Wlliam Gilmore Simms
Selections from the Letters and Speeches of the Hon. James H. Hammond, of South Carolina >> Two Letters on the Subject of Slavery in the United States, Addressed to Thomas Clarkson, Esq. >> Page 156

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Page 156

Correspondence | The Reprint Company; John F. Trow & Co. | 1866, 1978
Transcription 156
" In Shropshire the seams are no more than 18 or 20
inches."Ibid, p. 67. "At the Booth pit," says Mr. Scri-
ven, " I walked, rode and crept 1,800 yards to one of
the nearest faces."-Ibid. " ` Choke-damp,'" Fire-damp,'
` Wild-fire,' ` Sulphur' and ` Water' at all tunes men-
ace instant death to the laborers in these mines.""Robert North, aged sixteen : Went into the pit at 7
years of age, to fill up skips. I drew about 12 months.
When I drew by the girdle and chain my skin was bro-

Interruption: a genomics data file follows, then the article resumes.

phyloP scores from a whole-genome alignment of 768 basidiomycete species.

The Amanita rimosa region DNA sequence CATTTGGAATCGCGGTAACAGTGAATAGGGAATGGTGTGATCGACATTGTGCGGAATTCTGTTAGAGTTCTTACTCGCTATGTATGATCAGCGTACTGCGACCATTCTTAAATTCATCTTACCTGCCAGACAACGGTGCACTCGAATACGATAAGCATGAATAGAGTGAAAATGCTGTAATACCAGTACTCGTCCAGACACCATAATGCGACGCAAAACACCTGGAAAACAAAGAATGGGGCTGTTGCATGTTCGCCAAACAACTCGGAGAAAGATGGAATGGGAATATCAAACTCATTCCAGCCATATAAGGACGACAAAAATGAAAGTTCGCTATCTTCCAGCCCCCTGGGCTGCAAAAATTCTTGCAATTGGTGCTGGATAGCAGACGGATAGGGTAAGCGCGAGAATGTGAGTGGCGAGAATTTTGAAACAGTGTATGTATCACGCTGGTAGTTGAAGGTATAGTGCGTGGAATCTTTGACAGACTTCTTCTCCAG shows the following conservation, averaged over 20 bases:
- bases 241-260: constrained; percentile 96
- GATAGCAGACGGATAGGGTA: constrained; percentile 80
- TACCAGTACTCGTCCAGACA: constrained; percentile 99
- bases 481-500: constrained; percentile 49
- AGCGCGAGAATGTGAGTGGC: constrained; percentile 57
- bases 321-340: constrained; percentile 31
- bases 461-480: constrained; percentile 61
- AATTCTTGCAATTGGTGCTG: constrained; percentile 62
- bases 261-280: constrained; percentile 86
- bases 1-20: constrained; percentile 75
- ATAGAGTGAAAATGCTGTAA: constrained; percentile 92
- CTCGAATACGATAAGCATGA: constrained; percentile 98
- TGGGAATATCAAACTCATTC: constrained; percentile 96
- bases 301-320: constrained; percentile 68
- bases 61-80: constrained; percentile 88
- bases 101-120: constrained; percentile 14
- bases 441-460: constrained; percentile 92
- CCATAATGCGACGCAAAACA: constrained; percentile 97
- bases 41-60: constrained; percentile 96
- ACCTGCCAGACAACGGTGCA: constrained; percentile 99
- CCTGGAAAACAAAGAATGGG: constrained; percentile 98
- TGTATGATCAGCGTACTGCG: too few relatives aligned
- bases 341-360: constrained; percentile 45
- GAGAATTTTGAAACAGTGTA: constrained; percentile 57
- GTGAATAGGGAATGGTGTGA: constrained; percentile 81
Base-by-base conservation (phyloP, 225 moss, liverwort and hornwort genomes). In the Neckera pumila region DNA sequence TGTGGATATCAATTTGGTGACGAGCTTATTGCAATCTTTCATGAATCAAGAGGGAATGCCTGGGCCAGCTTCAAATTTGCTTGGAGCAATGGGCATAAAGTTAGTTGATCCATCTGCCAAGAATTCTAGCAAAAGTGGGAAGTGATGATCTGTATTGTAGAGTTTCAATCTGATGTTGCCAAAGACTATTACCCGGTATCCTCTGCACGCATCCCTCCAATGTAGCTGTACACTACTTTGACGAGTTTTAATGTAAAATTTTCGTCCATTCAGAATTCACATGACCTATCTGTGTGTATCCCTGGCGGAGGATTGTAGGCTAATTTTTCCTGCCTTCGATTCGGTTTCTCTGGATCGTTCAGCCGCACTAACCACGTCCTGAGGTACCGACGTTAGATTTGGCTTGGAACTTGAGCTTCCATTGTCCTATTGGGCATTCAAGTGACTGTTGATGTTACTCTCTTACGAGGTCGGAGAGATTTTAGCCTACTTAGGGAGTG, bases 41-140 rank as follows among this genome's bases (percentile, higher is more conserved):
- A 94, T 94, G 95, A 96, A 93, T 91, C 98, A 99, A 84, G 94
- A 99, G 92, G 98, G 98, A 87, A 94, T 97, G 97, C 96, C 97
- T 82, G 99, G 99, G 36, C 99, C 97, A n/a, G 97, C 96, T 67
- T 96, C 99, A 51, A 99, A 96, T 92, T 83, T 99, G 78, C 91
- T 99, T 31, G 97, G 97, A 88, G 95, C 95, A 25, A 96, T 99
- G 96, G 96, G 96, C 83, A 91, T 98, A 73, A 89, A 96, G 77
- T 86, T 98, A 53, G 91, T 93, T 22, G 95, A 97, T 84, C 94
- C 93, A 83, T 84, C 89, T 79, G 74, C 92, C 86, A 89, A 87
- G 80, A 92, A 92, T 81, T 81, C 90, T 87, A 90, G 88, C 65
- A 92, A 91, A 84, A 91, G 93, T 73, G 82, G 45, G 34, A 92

ken, and the blood ran down. I durst not say any-
thing. If we said anything, the butty, and the reeve,
who works under him, would take a stick and beat
us."-Ibid. " The usual punishment for theft is to
place the culprit's head between the legs of one of the
biggest boys, and each boy in the pit sometimes there
are 20 inflicts 12 lashes on the back and rump with
a cat."—Ibid. " Instances occur in which children are
taken into these mines to work as early as 4 years of
age, sometimes at 5, not unfrequently at 6 and 7, while
from 8 to 9 is the ordinary age at which these employ-
ments commence."--Ibid. The wages paid at these
mines is from $2,50 to $i,50 per month for laborers,
according to age and ability, and out of this they must
support themselves. They work 12 hours a day.--
In Calico printing. "It is by no means uncommon
in all the districts for children 5 or 6 years old to be
kept at work 14 to 16 hours consecutively." Rep. on
Children, 18 4 2, p. 59.
I could furnish extracts similar to these in regard to
every branch of your Manufactures, but I will not mul-
tiply them. Everybody knows that your operatives
habitually labor from 12 to 16 hours, men, women and